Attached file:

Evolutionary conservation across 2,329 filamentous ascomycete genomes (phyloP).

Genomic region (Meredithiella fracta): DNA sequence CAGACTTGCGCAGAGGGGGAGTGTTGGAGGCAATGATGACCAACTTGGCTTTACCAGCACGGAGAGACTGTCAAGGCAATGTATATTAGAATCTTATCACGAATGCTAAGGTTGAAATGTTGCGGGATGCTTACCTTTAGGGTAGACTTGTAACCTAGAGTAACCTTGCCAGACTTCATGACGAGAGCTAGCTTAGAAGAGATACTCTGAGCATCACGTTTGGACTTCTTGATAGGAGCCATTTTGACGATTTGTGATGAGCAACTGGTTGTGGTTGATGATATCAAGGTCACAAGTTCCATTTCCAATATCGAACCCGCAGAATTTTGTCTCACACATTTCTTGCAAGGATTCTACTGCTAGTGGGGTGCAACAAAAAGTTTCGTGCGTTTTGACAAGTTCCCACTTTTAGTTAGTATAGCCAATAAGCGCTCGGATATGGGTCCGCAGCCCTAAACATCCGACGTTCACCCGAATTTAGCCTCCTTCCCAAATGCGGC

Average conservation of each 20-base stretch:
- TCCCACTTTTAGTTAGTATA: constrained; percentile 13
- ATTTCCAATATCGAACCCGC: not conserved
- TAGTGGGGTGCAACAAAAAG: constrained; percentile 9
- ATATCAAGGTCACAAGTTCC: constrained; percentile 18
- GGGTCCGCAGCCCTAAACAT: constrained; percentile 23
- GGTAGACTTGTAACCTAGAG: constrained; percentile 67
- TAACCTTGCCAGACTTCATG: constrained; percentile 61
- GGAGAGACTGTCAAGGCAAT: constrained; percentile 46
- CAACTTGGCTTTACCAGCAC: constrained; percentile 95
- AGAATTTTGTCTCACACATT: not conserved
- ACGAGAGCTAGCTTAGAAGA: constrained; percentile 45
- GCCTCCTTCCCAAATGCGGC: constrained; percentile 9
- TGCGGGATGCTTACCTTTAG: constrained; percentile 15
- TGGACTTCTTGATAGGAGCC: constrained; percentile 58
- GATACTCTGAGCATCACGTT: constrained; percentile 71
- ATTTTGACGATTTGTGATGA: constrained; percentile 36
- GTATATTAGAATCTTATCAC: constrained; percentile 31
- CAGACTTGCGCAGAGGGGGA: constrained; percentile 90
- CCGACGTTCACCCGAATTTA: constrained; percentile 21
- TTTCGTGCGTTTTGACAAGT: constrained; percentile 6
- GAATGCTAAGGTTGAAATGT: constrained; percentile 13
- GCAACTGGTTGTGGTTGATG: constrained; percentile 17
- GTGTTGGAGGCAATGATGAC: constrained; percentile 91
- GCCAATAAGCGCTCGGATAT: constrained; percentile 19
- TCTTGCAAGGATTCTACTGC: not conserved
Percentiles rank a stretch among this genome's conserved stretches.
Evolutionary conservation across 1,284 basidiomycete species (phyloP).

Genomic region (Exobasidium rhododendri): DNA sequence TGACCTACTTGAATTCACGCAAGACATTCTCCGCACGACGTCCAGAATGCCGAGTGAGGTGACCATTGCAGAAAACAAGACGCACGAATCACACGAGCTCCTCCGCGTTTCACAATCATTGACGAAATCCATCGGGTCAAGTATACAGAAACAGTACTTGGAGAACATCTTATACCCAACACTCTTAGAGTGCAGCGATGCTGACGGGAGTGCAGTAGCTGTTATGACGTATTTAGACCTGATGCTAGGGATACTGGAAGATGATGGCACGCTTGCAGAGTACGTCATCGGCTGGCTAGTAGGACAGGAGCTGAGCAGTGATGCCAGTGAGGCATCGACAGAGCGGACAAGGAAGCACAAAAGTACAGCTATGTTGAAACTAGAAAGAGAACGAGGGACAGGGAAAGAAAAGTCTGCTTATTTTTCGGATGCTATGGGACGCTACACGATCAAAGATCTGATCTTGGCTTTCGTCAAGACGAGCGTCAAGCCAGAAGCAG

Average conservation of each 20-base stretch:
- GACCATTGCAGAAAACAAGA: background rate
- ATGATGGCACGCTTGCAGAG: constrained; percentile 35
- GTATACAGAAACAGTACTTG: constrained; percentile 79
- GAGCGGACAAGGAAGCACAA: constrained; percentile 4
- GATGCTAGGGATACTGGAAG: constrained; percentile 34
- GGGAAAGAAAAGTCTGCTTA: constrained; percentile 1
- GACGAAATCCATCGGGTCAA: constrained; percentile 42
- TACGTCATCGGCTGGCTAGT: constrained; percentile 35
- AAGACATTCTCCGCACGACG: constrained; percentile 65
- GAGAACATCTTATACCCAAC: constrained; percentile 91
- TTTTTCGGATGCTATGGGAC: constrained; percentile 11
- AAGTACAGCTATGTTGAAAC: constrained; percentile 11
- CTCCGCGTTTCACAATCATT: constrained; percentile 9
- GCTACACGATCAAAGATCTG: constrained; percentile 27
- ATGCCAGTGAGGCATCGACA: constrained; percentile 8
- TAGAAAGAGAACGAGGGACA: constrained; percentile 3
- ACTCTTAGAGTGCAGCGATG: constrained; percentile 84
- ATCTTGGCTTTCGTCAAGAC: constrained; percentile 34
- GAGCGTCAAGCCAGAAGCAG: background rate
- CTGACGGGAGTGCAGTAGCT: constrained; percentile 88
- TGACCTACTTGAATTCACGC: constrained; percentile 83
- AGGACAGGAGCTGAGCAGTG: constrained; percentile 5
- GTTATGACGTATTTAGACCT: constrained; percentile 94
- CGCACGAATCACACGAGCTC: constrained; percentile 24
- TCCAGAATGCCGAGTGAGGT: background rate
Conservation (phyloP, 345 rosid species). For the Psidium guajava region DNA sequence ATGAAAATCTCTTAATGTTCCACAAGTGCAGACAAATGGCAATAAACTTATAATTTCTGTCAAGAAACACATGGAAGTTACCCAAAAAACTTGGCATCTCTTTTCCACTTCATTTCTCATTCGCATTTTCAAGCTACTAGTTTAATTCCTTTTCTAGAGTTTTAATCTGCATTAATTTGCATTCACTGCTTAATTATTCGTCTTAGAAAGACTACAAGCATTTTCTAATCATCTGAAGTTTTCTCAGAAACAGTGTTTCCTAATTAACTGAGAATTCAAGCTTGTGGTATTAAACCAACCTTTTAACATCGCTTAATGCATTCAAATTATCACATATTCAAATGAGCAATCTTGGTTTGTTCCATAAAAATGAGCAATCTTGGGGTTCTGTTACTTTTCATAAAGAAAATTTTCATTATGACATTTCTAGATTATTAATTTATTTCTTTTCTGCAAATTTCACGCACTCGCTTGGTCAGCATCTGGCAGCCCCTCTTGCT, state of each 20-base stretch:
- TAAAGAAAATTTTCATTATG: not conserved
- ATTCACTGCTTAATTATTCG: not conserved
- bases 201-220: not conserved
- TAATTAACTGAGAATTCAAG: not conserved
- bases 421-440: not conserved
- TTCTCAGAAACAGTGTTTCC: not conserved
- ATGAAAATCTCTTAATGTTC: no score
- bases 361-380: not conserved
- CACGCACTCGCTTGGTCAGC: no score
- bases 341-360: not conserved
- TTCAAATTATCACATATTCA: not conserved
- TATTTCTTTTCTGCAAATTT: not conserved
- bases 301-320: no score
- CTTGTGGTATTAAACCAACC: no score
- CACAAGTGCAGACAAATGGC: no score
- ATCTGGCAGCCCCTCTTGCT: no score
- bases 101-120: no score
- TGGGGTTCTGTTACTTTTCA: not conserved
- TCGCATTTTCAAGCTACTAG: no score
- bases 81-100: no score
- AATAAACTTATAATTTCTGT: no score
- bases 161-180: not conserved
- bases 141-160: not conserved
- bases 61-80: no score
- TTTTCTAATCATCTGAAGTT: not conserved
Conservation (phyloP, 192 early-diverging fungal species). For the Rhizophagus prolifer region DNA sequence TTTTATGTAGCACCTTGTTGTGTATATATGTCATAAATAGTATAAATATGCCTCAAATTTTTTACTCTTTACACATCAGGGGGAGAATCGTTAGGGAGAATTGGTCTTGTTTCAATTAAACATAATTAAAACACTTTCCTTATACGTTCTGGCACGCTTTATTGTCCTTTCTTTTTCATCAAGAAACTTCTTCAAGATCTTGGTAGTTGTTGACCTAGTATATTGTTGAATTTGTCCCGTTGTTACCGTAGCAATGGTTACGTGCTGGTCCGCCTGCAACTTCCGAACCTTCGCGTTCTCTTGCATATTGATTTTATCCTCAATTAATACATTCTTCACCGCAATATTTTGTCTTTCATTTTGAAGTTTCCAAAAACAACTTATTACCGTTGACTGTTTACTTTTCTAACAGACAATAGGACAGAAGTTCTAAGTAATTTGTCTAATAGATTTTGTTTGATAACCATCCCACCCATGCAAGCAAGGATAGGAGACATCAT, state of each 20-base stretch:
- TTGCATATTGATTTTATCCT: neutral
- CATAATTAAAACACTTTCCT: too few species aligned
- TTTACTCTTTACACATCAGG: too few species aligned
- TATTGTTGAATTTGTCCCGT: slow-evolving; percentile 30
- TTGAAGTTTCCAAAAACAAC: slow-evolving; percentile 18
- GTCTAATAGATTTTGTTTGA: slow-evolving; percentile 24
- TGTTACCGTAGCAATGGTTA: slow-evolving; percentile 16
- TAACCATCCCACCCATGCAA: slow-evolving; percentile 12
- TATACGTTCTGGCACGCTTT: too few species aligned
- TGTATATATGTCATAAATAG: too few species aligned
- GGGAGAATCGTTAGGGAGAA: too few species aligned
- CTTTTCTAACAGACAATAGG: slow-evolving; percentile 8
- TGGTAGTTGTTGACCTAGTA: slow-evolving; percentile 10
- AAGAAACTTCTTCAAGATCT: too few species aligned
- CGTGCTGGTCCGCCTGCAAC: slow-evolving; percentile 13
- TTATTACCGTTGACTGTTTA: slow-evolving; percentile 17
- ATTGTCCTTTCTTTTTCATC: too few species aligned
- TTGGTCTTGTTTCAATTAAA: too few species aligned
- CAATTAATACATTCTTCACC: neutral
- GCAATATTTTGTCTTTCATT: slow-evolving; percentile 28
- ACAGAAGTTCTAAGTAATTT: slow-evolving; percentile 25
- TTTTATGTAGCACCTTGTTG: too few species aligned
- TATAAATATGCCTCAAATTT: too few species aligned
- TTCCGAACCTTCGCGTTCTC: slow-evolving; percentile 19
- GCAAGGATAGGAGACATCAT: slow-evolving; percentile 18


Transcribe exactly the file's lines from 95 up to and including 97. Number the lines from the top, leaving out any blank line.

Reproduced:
- GGGAGAATCGTTAGGGAGAA: too few species aligned
- CTTTTCTAACAGACAATAGG: slow-evolving; percentile 8
- TGGTAGTTGTTGACCTAGTA: slow-evolving; percentile 10